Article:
Assistance design features, e.g. decisional guidance, explanations, decision aids, and recommender systems, support individuals in their decision-making and task execution. Most of the assistance features either are invoked manually or ever present, which might result in annoyed or dissatisfied users. A famous example for this is Clippy by Microsoft. Researchers propose to provide assistance in an intelligent invocation style. In order to provide the assistance in an intelligent fashion, the assistance system needs to somehow identify the individuals’ need for assistance. However, there is little knowledge and theories on which individuals’ physiologic or psychological patterns, behaviors, activities, or states can be used as a reliable indication for individuals' need for assistance. This Bachelor thesis conducts a review on empirical as well as conceptual research investigating individuals’ need for assistance in the domain of information systems, human-computer interaction, manufacturing, and computer science.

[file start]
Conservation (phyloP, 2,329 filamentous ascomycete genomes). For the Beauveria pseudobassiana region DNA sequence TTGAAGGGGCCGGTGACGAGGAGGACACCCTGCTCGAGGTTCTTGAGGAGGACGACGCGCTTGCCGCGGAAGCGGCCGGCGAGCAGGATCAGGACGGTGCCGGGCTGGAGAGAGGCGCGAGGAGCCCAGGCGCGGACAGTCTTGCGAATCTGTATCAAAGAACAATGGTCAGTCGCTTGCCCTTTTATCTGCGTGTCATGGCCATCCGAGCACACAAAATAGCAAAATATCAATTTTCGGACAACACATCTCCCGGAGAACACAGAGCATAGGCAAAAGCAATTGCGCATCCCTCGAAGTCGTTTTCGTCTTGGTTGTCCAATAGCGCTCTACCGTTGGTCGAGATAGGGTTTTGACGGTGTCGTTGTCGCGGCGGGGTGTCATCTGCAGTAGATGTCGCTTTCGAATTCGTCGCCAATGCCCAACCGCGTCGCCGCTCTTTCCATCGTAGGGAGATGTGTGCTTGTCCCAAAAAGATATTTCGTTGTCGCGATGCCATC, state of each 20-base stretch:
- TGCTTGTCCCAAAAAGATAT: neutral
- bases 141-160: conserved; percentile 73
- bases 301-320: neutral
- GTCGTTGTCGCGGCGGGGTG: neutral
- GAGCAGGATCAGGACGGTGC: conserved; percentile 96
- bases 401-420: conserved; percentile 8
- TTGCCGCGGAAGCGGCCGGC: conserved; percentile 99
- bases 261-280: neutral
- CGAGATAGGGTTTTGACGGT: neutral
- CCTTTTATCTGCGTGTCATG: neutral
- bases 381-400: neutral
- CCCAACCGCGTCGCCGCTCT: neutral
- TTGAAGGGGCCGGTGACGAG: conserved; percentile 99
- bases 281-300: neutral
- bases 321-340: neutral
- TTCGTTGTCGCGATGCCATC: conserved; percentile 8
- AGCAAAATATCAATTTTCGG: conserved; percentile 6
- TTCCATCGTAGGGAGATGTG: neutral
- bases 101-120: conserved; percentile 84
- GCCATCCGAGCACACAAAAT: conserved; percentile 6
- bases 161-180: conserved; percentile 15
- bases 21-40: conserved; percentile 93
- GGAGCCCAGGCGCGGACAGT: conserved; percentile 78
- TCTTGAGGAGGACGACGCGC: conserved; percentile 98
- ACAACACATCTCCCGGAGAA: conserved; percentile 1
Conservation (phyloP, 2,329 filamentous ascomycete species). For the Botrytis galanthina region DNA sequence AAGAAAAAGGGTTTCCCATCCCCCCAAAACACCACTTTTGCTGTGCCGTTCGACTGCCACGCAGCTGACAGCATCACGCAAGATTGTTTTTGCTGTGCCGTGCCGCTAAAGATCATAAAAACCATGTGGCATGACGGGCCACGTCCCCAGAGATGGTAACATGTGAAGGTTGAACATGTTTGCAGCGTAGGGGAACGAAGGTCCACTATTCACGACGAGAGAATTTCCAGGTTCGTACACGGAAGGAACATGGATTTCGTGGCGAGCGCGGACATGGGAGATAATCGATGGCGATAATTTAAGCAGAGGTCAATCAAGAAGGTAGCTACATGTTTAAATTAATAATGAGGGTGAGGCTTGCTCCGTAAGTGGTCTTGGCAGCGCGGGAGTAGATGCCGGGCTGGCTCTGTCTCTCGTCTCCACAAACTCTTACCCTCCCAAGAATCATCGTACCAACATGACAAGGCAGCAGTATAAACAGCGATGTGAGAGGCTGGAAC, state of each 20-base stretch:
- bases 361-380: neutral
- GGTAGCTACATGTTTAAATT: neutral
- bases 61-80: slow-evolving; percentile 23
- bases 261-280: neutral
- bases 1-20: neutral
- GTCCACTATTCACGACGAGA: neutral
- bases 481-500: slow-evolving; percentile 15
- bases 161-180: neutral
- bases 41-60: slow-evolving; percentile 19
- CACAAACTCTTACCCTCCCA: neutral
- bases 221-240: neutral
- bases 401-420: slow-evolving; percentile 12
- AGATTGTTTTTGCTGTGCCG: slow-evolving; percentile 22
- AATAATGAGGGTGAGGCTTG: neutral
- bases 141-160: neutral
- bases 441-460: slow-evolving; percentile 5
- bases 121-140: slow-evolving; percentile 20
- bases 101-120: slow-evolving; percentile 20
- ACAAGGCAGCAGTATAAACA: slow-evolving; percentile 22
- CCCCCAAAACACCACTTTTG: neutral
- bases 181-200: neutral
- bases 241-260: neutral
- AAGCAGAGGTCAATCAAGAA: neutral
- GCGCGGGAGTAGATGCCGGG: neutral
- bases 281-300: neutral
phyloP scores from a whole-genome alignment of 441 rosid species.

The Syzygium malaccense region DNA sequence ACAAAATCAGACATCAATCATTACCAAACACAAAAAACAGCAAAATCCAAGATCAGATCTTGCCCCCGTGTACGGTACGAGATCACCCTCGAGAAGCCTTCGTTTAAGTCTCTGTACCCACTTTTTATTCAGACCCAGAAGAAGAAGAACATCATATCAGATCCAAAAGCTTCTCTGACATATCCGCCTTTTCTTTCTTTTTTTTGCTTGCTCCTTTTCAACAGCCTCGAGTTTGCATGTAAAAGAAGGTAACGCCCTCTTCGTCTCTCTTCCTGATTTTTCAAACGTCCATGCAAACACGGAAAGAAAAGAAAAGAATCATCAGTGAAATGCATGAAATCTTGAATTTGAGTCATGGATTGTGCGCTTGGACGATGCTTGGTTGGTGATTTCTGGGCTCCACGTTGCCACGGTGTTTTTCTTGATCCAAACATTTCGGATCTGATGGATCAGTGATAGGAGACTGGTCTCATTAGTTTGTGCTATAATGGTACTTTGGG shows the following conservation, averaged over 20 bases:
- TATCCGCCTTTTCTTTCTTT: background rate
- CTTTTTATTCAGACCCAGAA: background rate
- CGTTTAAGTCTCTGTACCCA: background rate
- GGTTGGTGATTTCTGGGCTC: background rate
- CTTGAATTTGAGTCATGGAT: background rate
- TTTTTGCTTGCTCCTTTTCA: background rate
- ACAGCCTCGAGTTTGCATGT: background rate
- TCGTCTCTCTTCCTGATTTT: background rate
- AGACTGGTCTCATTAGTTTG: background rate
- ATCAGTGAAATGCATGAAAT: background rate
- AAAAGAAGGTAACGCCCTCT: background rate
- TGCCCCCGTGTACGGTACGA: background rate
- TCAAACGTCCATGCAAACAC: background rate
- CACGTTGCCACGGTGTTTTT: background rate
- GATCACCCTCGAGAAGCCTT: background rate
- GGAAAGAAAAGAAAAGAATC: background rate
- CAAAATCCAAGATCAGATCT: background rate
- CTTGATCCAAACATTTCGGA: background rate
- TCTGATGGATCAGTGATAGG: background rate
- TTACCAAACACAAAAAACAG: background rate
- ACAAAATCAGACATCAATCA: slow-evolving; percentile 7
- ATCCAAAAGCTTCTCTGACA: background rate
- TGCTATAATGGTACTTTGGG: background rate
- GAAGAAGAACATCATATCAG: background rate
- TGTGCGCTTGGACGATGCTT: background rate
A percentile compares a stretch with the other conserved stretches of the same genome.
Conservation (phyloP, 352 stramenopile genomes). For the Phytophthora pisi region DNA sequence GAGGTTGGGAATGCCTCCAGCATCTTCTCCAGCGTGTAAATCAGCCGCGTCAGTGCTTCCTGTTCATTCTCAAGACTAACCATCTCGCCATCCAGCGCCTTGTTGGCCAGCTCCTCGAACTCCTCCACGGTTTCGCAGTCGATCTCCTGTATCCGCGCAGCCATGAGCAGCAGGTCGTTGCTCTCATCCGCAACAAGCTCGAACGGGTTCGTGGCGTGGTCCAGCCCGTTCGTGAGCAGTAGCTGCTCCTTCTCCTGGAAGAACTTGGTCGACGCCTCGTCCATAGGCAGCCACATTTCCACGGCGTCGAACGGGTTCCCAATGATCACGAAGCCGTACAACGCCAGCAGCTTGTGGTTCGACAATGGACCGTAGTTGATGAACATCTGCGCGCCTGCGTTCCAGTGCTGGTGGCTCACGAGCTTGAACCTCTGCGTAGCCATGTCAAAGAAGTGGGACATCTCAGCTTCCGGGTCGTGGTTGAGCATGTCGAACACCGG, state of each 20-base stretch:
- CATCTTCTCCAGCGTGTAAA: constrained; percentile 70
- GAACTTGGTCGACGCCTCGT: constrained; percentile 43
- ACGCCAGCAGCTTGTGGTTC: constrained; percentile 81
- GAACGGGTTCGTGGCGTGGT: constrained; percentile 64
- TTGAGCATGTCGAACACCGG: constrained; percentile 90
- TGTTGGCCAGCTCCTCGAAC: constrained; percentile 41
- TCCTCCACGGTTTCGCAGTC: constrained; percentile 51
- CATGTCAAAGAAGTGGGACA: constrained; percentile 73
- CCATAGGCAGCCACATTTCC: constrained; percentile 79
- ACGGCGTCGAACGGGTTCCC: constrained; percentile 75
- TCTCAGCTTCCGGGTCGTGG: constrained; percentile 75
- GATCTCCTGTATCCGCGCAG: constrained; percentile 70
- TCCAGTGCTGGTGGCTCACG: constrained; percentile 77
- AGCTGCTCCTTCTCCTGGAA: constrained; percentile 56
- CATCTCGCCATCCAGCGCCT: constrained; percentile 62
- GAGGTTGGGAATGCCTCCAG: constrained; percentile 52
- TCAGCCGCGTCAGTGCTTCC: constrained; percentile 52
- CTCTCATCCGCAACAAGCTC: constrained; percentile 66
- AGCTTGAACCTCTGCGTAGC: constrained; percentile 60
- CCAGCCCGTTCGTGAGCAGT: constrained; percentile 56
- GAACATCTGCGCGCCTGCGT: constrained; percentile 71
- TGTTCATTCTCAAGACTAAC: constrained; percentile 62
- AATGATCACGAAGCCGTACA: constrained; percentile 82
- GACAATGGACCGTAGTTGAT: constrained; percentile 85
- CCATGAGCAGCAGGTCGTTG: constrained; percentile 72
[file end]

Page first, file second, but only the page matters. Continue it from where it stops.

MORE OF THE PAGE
Goal of the Thesis
The goal of this Bachelor thesis is to conduct a literature review on empirical and conceptual research investigating individuals’ need for assistance in the information systems, human-computer interaction, manufacturing, and computer science domain. Based on the identified research, propositions for design features for an intelligent assistance invocation shall be derived and implications for future research discussed.
- English skills
- Ability to review and synthesize literature